HARTFORD, CT — The showroom at the center of the controversy is closed, but the Supreme Court will be hearing arguments about what electric-vehicle manufacturer Tesla did or didn’t do at its Greenwich gallery while it was open for business.
“This office has no information regarding the reason for the transfer,” the court notice states regarding the case’s move to the Supreme Court docket.
The Greenwich gallery at the center of the controversy — Tesla’s first and only in the state — closed in March 2019 around the time that the company decided to stop pursuing in-person sales in an effort to concentrate on selling online. The company still plans on keeping stores in high visibility locations where the stores are effective.
The electric car maker sued the DMV in June 2017 after the department reached the same conclusion regarding the sale of vehicles without a dealer license. The DMV took up a complaint filed by the Connecticut Automotive Retailers Association (CARA), which represents car dealerships in Connecticut.
Connecticut state law prohibits the direct sale of vehicles to consumers by manufacturers. It currently requires sales through a franchise dealership license.
Regardless of the current online-only focus of its sales operations, Tesla argued that it doesn’t believe its gallery activities require such a license.
In court documents, Tesla maintained that it “does no more at the gallery than display example vehicles, educate consumers about them and promote their benefits, and explain how consumers may lawfully purchase them online or at licensed Tesla stores in other states.”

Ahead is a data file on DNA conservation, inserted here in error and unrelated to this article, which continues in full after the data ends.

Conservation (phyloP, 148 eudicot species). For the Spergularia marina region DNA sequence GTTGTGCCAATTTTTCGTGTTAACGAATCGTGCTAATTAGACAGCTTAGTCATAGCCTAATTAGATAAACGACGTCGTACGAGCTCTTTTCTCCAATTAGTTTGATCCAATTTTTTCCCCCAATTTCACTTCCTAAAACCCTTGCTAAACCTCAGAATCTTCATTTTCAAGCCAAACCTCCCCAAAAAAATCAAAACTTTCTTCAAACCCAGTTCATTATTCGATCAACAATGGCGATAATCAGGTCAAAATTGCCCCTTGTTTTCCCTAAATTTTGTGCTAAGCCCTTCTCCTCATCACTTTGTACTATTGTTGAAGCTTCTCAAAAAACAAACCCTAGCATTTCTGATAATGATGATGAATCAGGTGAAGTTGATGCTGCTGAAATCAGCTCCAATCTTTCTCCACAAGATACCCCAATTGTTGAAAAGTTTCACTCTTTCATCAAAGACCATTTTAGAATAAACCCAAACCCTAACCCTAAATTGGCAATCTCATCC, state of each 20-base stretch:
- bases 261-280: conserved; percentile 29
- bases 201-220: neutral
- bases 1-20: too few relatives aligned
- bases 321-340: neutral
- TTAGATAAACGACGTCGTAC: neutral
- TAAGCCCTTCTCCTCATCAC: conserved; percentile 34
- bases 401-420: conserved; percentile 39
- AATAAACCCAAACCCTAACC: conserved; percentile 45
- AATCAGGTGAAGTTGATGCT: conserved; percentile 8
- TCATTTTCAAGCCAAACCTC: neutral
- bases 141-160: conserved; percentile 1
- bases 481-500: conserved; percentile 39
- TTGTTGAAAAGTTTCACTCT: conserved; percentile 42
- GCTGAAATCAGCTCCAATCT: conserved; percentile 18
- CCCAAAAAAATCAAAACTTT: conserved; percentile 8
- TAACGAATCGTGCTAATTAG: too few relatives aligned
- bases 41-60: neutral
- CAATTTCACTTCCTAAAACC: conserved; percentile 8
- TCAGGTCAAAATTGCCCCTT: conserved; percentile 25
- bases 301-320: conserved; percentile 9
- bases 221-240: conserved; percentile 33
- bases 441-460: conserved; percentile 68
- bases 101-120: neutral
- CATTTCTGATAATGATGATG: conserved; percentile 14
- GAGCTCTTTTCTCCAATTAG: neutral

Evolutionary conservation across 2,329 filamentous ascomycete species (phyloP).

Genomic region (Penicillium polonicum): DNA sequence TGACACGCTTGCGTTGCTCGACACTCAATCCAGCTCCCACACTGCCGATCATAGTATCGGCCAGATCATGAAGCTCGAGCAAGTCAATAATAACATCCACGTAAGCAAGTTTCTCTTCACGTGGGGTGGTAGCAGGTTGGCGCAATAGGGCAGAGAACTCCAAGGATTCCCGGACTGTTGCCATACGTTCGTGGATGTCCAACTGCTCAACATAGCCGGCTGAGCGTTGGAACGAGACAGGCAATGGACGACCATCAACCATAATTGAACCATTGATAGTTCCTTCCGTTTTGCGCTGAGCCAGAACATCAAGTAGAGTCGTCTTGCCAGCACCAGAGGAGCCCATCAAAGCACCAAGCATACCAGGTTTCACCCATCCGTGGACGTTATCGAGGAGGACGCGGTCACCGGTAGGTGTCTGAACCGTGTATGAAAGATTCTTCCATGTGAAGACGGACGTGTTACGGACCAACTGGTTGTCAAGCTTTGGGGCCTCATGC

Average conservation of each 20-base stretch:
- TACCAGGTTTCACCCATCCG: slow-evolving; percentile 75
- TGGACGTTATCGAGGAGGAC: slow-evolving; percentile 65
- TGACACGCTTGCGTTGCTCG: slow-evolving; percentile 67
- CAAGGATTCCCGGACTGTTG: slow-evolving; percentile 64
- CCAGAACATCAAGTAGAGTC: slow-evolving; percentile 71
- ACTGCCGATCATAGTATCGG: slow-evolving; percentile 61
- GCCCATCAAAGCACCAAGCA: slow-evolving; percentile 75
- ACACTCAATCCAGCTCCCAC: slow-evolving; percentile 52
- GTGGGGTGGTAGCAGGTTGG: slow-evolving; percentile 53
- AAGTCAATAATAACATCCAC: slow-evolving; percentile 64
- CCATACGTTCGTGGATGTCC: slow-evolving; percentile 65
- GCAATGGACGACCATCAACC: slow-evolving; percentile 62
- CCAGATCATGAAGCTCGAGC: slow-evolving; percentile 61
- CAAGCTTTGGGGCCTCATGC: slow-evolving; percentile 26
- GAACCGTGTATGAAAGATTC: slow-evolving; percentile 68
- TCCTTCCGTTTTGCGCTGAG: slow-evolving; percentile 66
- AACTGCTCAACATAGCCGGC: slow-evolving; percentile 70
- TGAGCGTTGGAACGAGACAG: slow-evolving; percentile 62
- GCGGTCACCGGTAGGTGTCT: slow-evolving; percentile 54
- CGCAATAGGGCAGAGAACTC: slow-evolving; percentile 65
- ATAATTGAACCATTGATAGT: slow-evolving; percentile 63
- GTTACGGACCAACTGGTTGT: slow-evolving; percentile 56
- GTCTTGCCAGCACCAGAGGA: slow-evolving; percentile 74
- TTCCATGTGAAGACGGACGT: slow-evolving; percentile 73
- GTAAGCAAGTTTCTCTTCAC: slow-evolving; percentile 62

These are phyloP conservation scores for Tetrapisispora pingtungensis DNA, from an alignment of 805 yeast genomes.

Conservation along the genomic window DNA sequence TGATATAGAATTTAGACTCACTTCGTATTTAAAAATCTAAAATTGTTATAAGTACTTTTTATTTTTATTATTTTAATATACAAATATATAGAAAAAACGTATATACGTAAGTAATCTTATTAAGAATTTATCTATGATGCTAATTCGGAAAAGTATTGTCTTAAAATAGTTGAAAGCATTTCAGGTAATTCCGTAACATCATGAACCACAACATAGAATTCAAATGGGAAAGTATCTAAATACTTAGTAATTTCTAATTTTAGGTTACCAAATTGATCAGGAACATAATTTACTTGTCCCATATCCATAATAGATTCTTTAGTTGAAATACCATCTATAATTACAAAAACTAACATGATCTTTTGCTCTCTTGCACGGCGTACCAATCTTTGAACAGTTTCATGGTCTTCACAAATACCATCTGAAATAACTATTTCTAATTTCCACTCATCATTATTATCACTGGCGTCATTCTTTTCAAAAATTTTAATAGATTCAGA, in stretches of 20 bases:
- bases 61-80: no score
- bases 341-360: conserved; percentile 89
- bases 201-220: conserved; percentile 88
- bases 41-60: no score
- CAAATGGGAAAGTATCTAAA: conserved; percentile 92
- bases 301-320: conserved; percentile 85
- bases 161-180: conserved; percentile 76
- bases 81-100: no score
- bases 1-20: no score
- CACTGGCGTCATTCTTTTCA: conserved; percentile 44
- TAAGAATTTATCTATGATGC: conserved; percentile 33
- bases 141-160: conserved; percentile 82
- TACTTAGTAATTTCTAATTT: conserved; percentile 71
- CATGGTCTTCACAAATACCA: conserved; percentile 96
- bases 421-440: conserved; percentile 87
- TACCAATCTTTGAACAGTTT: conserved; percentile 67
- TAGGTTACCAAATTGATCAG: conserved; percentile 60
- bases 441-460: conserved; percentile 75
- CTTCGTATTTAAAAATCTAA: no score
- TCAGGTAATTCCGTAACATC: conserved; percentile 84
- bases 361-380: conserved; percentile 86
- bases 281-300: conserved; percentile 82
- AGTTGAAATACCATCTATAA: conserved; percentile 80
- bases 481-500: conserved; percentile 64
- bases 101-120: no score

Through a spokesperson back in December, the company said they disagree with the court’s decision.
“Tesla disagrees with the judge’s decision, and we stand by our mission to educate the public and raise awareness about the benefits of EVs because getting more EVs on the road is the right thing to do for the environment and for the battle against climate change,” a Tesla spokesperson said in an emailed statement.
Earlier this year Tesla’s decision to move all car sales online essentially killed legislation that would have allowed the company to sell directly to consumers.
Tesla did not immediately respond to requests for comment about the decision to transfer the case to the Connecticut Supreme Court.